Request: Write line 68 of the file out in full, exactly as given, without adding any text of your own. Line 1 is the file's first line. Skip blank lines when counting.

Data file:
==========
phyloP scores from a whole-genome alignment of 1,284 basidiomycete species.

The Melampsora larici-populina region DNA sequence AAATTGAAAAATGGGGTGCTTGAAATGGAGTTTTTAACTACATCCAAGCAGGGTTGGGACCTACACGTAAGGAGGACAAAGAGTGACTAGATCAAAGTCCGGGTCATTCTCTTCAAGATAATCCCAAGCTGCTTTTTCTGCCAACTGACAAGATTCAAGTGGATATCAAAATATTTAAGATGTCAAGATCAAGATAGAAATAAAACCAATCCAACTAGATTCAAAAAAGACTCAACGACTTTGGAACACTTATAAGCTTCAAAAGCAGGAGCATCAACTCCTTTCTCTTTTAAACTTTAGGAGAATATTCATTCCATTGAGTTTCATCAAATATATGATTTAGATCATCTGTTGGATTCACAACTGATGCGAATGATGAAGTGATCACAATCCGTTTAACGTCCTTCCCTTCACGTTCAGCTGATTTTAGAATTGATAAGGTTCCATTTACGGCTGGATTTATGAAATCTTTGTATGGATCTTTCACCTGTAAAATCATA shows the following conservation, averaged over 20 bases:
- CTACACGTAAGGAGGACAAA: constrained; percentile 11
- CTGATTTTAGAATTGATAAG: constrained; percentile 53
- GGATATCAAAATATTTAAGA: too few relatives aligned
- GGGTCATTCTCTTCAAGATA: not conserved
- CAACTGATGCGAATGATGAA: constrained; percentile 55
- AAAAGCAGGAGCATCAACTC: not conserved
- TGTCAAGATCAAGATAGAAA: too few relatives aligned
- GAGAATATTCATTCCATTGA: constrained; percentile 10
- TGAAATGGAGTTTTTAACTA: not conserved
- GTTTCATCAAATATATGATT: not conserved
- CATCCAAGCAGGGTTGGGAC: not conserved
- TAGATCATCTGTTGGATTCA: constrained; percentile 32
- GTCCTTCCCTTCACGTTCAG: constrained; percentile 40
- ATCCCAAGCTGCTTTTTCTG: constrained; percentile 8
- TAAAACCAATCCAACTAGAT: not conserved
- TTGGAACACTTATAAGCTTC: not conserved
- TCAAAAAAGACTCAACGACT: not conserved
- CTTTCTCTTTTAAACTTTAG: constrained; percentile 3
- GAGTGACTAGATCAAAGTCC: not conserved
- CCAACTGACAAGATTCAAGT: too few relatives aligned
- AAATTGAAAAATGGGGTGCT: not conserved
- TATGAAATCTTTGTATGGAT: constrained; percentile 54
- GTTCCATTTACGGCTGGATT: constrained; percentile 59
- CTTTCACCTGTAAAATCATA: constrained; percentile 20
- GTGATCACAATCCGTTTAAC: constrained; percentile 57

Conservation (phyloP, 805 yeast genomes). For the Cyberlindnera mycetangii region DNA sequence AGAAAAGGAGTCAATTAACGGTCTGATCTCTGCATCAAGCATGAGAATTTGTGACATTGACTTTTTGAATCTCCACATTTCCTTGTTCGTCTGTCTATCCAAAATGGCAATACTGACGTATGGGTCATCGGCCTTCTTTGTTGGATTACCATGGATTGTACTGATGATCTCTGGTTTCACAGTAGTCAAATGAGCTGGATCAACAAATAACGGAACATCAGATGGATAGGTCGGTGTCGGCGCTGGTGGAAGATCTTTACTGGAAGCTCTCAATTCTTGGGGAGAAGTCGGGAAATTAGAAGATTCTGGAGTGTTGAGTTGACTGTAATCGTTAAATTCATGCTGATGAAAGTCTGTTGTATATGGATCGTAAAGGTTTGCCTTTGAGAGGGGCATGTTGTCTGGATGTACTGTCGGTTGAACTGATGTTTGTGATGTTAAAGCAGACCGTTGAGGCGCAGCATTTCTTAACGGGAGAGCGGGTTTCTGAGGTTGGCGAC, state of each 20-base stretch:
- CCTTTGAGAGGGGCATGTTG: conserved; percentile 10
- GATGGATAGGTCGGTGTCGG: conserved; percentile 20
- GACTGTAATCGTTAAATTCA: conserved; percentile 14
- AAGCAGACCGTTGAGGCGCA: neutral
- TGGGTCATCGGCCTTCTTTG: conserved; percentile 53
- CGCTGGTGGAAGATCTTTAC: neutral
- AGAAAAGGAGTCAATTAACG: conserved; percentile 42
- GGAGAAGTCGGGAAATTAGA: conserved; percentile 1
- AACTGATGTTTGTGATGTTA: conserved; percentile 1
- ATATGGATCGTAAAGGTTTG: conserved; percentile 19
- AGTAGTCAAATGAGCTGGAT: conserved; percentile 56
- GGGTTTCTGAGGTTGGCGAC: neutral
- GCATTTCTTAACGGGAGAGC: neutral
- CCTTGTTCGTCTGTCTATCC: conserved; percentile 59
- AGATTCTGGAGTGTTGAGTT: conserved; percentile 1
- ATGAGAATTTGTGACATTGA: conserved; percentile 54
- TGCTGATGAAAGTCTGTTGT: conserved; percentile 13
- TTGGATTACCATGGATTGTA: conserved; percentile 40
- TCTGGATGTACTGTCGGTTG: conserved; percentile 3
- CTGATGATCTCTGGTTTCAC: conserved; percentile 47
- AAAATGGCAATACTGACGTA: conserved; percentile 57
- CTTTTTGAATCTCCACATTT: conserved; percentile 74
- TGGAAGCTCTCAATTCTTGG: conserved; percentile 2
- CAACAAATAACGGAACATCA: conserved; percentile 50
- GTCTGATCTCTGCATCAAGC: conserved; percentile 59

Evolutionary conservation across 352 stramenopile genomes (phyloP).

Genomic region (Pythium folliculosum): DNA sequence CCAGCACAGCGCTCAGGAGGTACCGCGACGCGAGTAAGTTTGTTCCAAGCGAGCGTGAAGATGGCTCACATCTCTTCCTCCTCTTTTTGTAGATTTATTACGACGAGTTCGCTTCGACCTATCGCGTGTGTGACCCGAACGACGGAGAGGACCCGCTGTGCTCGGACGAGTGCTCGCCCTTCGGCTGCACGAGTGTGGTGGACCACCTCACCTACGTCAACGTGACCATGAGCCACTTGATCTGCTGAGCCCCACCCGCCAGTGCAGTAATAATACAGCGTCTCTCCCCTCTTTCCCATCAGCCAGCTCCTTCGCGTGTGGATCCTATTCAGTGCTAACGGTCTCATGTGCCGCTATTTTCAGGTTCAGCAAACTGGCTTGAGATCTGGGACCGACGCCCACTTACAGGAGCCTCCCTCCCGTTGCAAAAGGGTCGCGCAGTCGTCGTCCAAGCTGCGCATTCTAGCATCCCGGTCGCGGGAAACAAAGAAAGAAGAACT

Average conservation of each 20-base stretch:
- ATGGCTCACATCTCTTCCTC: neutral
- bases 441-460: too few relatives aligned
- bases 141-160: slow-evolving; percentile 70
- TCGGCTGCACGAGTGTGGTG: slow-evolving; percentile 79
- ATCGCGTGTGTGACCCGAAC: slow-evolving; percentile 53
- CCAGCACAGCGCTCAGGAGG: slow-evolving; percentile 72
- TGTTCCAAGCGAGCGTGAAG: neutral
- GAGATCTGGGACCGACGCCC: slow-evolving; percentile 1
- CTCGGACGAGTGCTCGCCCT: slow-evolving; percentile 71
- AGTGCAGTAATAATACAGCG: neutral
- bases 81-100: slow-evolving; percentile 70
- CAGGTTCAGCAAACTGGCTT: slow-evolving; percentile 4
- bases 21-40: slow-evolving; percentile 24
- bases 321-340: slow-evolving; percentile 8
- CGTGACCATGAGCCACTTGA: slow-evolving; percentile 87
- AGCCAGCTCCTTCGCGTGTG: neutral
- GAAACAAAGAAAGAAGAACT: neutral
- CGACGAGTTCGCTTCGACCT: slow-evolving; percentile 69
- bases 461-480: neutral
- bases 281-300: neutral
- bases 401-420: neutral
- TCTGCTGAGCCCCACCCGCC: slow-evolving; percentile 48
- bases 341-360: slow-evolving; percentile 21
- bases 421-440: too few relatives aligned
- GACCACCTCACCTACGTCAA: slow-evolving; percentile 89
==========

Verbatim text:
- CAGGTTCAGCAAACTGGCTT: slow-evolving; percentile 4